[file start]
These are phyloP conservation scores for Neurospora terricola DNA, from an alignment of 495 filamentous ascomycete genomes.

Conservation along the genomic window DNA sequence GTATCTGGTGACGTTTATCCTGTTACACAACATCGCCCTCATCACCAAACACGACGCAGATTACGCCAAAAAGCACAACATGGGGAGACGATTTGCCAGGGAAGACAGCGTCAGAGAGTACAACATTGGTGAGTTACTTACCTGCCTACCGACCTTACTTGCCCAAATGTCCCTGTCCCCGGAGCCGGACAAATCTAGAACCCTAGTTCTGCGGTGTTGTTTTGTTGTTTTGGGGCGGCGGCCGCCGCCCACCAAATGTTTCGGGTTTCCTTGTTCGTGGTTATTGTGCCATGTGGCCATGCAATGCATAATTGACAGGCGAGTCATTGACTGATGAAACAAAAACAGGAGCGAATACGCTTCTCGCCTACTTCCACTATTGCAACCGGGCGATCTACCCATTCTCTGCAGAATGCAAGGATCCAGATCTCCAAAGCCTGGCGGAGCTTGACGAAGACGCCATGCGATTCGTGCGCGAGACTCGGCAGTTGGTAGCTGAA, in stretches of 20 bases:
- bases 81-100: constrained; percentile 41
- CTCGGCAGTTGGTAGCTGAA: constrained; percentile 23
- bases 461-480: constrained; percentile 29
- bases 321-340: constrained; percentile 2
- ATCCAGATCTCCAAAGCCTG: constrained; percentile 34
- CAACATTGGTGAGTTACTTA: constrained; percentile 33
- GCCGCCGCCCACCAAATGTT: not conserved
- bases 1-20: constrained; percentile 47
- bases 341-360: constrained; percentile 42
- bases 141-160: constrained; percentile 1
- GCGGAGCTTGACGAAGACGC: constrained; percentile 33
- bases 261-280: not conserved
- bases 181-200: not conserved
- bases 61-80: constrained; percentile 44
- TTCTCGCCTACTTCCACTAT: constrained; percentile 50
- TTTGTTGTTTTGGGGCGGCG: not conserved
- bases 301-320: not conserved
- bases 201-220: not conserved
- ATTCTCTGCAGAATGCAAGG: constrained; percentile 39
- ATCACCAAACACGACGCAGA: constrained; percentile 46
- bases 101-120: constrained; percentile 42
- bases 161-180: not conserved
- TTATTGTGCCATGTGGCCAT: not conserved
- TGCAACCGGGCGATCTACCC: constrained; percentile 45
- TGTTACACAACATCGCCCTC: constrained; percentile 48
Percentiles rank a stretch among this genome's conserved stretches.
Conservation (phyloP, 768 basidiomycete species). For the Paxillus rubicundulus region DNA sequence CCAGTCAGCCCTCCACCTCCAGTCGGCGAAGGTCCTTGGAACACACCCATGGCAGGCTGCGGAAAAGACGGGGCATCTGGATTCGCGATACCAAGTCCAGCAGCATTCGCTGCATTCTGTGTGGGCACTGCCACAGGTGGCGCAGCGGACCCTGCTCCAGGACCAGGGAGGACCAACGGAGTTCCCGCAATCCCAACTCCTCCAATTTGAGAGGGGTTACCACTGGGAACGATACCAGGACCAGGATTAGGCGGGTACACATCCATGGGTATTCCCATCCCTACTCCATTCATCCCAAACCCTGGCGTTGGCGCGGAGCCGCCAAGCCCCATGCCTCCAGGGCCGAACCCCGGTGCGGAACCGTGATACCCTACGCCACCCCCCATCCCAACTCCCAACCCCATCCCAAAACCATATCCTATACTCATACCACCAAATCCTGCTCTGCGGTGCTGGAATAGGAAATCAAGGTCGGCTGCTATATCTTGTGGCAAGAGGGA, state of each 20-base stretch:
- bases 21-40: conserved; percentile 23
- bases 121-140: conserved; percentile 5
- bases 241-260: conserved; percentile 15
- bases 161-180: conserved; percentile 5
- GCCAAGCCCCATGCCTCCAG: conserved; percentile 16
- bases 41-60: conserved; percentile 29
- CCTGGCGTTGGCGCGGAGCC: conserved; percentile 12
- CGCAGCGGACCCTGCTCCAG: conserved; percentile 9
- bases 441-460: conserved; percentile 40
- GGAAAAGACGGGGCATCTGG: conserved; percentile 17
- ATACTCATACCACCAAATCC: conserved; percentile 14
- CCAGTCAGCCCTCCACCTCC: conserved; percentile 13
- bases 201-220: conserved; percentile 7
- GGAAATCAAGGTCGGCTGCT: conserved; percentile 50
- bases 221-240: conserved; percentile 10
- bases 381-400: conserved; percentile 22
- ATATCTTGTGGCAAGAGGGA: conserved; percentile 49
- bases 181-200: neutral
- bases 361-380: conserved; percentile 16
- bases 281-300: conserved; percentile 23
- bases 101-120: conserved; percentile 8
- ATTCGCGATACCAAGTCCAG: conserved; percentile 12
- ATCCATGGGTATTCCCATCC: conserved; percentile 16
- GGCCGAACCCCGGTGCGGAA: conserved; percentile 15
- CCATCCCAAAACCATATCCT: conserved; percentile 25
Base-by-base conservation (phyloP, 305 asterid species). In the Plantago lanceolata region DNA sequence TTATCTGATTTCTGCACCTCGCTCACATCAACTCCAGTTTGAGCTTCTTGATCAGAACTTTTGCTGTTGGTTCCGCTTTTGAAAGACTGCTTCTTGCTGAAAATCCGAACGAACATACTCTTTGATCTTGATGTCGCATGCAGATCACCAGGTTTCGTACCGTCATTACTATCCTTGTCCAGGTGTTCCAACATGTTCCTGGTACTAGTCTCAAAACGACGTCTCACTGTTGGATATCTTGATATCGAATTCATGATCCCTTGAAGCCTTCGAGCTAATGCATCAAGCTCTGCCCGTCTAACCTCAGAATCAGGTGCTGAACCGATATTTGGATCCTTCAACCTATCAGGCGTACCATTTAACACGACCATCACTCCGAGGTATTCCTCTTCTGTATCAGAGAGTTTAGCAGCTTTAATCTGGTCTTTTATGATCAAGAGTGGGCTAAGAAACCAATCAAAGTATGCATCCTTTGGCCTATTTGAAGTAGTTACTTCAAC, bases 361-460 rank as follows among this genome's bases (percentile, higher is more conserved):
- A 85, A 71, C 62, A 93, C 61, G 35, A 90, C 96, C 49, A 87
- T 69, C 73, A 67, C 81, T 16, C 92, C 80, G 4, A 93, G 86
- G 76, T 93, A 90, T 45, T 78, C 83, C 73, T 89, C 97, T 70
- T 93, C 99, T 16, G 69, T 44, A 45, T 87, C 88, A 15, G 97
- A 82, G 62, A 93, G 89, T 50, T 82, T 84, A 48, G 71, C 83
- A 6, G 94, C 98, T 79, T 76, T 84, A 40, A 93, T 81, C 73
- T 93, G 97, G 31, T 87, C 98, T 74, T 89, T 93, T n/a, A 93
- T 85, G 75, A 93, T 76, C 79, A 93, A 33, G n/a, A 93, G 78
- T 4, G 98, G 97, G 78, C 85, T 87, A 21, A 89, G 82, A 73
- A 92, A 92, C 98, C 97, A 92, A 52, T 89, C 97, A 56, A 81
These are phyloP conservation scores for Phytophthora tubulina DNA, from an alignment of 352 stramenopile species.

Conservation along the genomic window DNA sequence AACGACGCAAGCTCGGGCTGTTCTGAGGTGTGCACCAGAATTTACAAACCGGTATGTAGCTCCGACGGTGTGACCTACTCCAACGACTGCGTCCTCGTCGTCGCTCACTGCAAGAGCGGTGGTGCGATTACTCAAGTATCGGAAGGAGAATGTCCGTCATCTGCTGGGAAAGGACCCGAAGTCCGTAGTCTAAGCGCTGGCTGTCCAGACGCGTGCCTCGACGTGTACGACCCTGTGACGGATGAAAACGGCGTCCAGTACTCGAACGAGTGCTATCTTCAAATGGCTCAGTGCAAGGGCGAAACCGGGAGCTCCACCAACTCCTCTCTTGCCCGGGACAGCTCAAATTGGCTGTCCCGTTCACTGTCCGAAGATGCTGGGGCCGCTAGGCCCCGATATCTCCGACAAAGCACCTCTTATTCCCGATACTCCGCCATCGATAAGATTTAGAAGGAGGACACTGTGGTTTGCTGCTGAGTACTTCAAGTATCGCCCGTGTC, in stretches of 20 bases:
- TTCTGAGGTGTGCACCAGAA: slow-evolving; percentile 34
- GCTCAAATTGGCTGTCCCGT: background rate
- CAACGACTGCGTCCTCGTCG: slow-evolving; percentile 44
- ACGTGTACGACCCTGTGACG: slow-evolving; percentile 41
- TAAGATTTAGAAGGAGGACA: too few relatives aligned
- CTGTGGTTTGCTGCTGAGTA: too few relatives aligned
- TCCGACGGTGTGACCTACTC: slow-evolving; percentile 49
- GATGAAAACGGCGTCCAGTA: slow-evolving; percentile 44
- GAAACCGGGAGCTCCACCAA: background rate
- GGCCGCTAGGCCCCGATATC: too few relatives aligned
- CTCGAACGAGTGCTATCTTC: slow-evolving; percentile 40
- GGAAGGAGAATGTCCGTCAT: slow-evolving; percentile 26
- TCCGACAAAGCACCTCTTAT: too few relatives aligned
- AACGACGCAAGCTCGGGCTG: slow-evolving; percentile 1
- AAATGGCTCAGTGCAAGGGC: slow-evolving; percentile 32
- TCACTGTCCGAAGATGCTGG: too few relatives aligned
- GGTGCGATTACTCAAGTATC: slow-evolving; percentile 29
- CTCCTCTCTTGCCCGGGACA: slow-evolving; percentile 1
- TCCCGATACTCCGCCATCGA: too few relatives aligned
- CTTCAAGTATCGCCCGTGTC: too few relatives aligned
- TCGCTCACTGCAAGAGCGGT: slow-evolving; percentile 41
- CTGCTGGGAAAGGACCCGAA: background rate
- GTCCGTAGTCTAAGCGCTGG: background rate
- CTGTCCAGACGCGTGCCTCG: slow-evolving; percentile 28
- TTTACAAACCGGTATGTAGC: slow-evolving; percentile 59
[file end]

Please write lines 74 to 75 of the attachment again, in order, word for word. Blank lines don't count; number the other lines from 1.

- TCCGACGGTGTGACCTACTC: slow-evolving; percentile 49
- GATGAAAACGGCGTCCAGTA: slow-evolving; percentile 44